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I was looking at submitting to a conference where the call says:

completed work only

Q1: Now what exactly is considered completed work here?

  1. That I have already submitted that paper to journals and put a pre-print/working paper version of it online?
  2. That it is a complete write-up (i.e. not just an extended abstract) but still rough on the edges and missing some precisions?

or

  1. Is that completely up to the organizers and I should have emailed them yesterday to enquire?

Background: Said conference is in the field of Economics/Finance if it makes any difference. There is also a poster session and job market candidates are encouraged to submit which makes me hope that also a not-so-complete "completed work" of mine might be suitable to be submitted. Submissions will be subject to a double-blind review process.

Q2: If I do decide to submit such an "almost-completed work" is it fine to try anyways and worst case I do not get accepted or is that considered bad style and will irritate the organizers and reviewers?

6

Completed work consists of work where you've gone through all the steps of formulating your research question, applying a methodology, and generating and analyzing results. Incomplete work is where you're still in the phase of applying your methodology, or you haven't fully analyzed the results to figure out what they mean. A paper or poster on incomplete work might focus on the methodology or preliminary results, but it doesn't fully answer the questions posed when the work began.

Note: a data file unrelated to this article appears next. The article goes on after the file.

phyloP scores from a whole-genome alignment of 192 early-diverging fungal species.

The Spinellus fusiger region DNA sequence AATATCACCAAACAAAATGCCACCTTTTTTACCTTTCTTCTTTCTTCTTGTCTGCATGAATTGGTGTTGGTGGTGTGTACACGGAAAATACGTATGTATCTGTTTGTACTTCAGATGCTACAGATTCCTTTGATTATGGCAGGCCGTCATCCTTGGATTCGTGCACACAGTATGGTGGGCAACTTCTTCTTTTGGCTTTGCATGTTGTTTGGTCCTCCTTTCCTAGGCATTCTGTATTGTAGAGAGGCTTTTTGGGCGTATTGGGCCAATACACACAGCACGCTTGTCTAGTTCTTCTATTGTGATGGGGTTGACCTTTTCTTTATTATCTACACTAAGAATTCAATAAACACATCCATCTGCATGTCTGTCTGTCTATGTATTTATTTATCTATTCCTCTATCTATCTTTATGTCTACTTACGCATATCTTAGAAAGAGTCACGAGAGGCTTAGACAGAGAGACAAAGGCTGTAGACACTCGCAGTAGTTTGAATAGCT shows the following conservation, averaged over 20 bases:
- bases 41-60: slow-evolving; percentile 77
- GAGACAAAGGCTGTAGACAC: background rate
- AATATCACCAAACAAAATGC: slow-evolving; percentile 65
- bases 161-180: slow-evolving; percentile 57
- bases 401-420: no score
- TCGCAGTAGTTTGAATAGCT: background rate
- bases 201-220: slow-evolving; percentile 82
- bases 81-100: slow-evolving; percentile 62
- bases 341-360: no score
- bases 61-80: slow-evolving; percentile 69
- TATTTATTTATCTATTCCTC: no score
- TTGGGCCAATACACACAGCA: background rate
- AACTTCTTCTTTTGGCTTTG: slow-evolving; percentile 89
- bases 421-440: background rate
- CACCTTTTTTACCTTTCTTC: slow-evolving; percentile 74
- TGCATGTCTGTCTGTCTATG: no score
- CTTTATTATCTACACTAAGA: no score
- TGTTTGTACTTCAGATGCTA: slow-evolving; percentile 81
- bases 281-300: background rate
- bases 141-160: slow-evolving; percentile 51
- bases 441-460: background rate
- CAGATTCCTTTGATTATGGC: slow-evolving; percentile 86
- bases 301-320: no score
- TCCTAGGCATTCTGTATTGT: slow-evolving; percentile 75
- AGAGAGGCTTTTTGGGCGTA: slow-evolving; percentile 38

There's definitely a judgement call when you can consider work "completed". Oftentimes, the answers to research questions lead to more questions, creating a line of related work that's never really "finished". In this case, you'll need to compartmentalize your results into digestible chunks that can be considered "completed". Describing future work planned on a project doesn't mean that a work is incomplete.

For a work to be "completed", it doesn't necessarily have to have been written up already. That said, you'll probably have to write up the work before submitting anyway. You almost certainly shouldn't be submitting the same work to a journal and a conference. You could try to submit "incomplete" work to the conference, since it's a somewhat fuzzy line, but don't be surprised if you get a rejection if all you've got is the methodology and no results at all.

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Though the word 'completed' is ambiguous in literature, in the context of a scientific conference it would generally mean work in which the results are tangible.

This means that the conference organizers are not in for

  • Expected results
  • Next phase of enhancements
  • Reports on work in progress

Though most papers can have a Future Work section, your current establishment -- what you are to explain in your manuscript -- should not largely depend on the future work per se.

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